What determines osmotic pressure?
In the diagram above, a semipermeable membrane separates a concentrated sugar solution on the left from a dilute sugar solution on the right.
The pores in the membrane are small enough so that the water molecules can pass through it in both directions. The sugar molecules are too large to pass through in any direction.
The water molecules pass from right to left in an attempt to make the concentrations of the solutions equal on both sides of the membrane. This raises the water level on the left and decreases the level on the right.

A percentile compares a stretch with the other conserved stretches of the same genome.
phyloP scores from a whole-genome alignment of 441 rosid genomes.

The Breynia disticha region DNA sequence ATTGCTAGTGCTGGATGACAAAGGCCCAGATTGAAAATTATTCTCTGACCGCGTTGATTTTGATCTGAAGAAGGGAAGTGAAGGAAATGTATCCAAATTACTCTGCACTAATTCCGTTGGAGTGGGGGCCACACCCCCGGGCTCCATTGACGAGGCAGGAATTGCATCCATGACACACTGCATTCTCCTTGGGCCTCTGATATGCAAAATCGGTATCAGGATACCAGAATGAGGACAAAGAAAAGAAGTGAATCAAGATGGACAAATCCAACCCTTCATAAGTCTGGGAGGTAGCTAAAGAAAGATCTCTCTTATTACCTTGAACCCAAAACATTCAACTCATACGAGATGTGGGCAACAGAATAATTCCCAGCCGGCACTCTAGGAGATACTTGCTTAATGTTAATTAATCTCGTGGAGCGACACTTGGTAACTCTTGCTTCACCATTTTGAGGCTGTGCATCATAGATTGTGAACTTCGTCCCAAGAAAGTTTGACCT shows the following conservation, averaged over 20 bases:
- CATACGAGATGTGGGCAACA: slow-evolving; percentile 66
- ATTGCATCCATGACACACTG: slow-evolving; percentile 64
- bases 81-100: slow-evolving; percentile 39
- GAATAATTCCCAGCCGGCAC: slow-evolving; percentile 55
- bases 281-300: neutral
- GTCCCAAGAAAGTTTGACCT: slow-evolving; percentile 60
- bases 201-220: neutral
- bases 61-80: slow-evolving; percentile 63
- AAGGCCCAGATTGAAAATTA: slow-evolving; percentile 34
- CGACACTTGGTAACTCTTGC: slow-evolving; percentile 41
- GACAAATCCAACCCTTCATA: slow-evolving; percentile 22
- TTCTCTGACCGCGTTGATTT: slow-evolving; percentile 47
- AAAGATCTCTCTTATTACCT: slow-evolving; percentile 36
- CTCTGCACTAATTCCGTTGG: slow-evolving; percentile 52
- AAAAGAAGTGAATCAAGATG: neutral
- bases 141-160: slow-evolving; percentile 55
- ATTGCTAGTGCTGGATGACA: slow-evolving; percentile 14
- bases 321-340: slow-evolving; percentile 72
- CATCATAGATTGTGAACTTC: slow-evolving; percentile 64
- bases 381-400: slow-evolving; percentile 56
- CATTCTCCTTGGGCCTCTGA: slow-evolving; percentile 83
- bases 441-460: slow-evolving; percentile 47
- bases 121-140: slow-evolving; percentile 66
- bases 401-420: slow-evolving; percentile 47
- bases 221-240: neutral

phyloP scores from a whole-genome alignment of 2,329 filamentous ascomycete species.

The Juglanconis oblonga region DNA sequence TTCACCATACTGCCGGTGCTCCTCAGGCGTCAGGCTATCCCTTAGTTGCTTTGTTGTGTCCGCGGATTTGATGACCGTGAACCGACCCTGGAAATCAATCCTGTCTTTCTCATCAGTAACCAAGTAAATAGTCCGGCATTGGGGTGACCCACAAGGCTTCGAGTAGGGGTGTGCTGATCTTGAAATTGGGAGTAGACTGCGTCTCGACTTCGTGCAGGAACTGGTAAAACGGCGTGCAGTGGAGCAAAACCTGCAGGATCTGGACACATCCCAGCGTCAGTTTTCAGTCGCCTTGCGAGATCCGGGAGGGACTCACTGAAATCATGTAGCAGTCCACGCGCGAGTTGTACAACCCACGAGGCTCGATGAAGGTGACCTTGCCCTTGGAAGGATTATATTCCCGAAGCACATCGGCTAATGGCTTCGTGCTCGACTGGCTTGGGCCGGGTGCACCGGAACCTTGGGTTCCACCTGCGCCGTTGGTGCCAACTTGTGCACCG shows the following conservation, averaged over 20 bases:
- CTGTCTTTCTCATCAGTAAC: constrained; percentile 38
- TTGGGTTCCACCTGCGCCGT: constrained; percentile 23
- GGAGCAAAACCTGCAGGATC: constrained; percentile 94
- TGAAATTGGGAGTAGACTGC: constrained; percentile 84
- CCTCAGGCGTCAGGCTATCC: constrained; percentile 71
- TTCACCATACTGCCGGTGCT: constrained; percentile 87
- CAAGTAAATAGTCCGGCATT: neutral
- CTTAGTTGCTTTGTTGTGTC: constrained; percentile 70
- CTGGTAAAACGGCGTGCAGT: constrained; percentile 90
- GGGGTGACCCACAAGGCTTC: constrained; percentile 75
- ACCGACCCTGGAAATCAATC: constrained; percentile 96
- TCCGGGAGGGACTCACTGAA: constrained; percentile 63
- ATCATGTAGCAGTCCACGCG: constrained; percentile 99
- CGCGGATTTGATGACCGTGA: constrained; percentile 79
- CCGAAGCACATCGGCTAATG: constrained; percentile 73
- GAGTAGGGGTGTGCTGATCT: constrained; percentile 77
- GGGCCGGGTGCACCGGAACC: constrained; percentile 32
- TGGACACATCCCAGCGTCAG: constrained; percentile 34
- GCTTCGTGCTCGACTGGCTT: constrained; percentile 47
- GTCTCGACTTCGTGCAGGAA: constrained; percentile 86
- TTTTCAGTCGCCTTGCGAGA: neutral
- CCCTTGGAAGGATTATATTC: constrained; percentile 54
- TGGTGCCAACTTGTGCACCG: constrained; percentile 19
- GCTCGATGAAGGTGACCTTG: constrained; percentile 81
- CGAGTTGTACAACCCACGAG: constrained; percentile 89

This difference in height causes an increased pressure in the left hand chamber. This tends to push the water molecules back to whence they came.
Water molecules will move from right to left until the pressure of the column of liquid is high enough to prevent any more water molecules from entering. The pressure at this point is called the osmotic pressure.
The identity of the particles doesn't matter. It is their concentration that counts.
Note that a 1 mol/L solution of NaCl will have twice the osmotic pressure of a 1 mol/L solution of sugar. The NaCl dissociates to give Na⁺ and Cl⁻ ions, so 1 mol of NaCl has twice as many particles in solution.